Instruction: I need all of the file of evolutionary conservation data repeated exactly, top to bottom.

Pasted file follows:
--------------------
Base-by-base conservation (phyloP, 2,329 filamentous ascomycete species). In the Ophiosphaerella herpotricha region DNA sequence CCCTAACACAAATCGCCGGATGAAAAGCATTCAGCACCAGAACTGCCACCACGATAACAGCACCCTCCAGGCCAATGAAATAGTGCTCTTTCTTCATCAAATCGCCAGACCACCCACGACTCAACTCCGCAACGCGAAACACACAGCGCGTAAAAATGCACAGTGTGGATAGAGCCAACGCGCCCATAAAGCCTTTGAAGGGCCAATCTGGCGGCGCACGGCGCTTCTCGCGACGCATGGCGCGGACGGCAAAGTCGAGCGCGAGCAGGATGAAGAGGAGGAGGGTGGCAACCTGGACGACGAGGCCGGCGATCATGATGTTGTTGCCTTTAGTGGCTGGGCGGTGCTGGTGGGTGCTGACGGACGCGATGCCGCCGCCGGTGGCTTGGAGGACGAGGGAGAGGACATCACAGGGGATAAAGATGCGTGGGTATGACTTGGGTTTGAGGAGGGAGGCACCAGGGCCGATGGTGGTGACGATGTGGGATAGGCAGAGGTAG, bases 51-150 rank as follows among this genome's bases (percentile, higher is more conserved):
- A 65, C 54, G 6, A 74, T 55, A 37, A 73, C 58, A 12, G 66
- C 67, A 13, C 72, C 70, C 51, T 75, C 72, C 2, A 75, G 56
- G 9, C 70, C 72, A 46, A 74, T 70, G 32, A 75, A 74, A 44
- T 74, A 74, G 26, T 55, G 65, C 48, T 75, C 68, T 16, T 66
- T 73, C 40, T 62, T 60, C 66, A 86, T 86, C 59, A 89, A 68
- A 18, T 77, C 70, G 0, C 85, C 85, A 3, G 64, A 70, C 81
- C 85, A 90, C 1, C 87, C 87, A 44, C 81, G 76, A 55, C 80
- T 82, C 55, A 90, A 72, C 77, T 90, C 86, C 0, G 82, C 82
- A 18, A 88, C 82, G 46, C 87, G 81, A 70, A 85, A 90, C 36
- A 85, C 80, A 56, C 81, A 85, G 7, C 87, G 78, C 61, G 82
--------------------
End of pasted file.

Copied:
Base-by-base conservation (phyloP, 2,329 filamentous ascomycete species). In the Ophiosphaerella herpotricha region DNA sequence CCCTAACACAAATCGCCGGATGAAAAGCATTCAGCACCAGAACTGCCACCACGATAACAGCACCCTCCAGGCCAATGAAATAGTGCTCTTTCTTCATCAAATCGCCAGACCACCCACGACTCAACTCCGCAACGCGAAACACACAGCGCGTAAAAATGCACAGTGTGGATAGAGCCAACGCGCCCATAAAGCCTTTGAAGGGCCAATCTGGCGGCGCACGGCGCTTCTCGCGACGCATGGCGCGGACGGCAAAGTCGAGCGCGAGCAGGATGAAGAGGAGGAGGGTGGCAACCTGGACGACGAGGCCGGCGATCATGATGTTGTTGCCTTTAGTGGCTGGGCGGTGCTGGTGGGTGCTGACGGACGCGATGCCGCCGCCGGTGGCTTGGAGGACGAGGGAGAGGACATCACAGGGGATAAAGATGCGTGGGTATGACTTGGGTTTGAGGAGGGAGGCACCAGGGCCGATGGTGGTGACGATGTGGGATAGGCAGAGGTAG, bases 51-150 rank as follows among this genome's bases (percentile, higher is more conserved):
- A 65, C 54, G 6, A 74, T 55, A 37, A 73, C 58, A 12, G 66
- C 67, A 13, C 72, C 70, C 51, T 75, C 72, C 2, A 75, G 56
- G 9, C 70, C 72, A 46, A 74, T 70, G 32, A 75, A 74, A 44
- T 74, A 74, G 26, T 55, G 65, C 48, T 75, C 68, T 16, T 66
- T 73, C 40, T 62, T 60, C 66, A 86, T 86, C 59, A 89, A 68
- A 18, T 77, C 70, G 0, C 85, C 85, A 3, G 64, A 70, C 81
- C 85, A 90, C 1, C 87, C 87, A 44, C 81, G 76, A 55, C 80
- T 82, C 55, A 90, A 72, C 77, T 90, C 86, C 0, G 82, C 82
- A 18, A 88, C 82, G 46, C 87, G 81, A 70, A 85, A 90, C 36
- A 85, C 80, A 56, C 81, A 85, G 7, C 87, G 78, C 61, G 82